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THE TWO VOICES.

By ALFRED LORD TENNYSON.

THE TWO VOICES.

A STILL small voice spake unto me, “ Thou art so full of misery,

Were it not better not to be?”

Then to the still small voice I said ; “Let me not cast in endless shade

What is so wonderfully made."

To which the voice did urge reply: “ To-day I saw the dragon-fly Come from the wells where he did lie.

“ An inner impulse rent the veil

Of his old husk : from head to tail
Came out clear plates of sapphire mail.

“ He dried his wings: like gauze they grew: Thro' crofts and pastures wet with dew A living flash of light he flew.”

I said, “When first the world began,
Young Nature thro’ five cycles ran,
And in the sixth she moulded man.

“She gave him mind, the lordliest Proportion, and, above the rest, Dominion in the head and breast.”

Thereto the silent voice replied : “ Self-blinded are you by your pride ;

Look up thro' night: the world is wide.

“ This truth within thy mind rehearse,
That in a boundless universe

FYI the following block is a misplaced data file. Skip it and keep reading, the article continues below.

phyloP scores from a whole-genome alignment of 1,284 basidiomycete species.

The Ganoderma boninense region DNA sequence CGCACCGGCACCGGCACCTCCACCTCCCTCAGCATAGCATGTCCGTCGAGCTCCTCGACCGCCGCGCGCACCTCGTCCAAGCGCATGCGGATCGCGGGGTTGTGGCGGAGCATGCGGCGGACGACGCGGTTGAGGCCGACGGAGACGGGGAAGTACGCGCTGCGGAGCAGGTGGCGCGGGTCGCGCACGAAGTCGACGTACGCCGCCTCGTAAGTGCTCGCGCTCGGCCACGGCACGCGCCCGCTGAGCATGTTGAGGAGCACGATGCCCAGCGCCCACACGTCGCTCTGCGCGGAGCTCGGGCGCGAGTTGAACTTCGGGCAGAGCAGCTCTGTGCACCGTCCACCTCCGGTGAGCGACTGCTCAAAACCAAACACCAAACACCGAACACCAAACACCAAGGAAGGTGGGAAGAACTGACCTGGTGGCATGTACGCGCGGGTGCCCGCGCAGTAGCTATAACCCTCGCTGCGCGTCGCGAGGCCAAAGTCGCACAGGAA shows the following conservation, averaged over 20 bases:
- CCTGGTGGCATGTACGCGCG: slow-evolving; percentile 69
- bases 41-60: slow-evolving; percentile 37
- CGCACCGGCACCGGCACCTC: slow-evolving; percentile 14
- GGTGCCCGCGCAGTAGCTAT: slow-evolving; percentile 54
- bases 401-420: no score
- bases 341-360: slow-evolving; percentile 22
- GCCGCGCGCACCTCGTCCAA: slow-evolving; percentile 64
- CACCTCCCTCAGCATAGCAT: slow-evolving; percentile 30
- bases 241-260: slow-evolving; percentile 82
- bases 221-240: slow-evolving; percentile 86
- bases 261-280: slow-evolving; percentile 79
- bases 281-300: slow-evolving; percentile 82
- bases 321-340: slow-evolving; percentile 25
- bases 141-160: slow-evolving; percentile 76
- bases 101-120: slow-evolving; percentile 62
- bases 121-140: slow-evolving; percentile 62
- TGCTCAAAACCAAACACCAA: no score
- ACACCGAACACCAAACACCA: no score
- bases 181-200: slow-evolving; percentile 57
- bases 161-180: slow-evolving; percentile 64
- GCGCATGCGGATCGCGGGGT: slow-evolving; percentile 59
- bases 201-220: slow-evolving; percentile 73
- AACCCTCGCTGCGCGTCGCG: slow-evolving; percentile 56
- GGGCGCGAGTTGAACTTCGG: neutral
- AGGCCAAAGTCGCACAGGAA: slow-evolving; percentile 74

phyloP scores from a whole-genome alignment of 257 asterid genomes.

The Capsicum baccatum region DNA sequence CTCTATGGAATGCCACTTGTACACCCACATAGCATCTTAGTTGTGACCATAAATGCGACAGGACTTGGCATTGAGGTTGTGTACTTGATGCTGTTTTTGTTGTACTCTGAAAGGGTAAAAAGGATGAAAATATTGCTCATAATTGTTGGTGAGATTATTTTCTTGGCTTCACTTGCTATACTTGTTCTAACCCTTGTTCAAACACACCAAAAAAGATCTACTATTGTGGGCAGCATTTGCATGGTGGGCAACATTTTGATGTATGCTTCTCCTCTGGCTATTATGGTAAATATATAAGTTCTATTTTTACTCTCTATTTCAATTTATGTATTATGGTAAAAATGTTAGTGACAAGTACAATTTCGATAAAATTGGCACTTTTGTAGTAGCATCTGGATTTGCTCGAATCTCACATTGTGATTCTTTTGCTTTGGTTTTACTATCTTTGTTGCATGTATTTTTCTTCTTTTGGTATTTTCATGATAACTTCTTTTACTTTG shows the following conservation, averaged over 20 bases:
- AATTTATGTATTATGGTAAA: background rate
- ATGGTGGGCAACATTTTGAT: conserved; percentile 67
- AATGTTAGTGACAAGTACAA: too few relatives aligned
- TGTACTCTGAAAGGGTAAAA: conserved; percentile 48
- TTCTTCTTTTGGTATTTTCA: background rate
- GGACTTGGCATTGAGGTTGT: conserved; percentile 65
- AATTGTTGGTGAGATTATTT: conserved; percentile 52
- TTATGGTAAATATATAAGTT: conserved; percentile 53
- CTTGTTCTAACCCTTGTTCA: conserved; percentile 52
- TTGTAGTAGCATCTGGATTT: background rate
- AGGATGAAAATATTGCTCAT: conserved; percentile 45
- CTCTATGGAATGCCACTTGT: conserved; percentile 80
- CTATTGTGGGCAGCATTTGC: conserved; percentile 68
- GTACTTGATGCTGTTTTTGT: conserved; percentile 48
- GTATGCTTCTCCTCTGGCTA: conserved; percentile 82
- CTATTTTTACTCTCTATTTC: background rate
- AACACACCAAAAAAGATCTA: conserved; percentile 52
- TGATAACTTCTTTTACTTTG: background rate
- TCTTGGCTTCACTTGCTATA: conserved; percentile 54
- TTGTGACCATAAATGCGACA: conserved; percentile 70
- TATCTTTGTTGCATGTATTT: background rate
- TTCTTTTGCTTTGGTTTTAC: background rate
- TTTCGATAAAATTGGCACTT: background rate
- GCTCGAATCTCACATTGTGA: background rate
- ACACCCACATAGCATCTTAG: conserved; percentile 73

Is boundless better, boundless worse.

“ Think you this mould of hopes and fears
Could find no statelier than his peers
In yonder hundred million spheres?

It spake, moreover, in my mind : “Tho' thou wert scatter'd to the wind, Yet is there plenty of the kind.”

Then did my response clearer fall : “ No compound of this earthly ball Is like another, all in all."

To which he answer'd scoffingly; “Good soul! suppose I grant it thee,

Who 'll weep for thy deficiency?

" Or will one beam be less intense,

When thy peculiar difference
Is cancell'd in the world of sense ?

I would have said, “Thou canst not know," But my full heart, that work'd below, Rain'd thro' my sight its overflow.

Again the voice spake unto me : “ Thou art so steep'd in misery,

Surely 't were better not to be.

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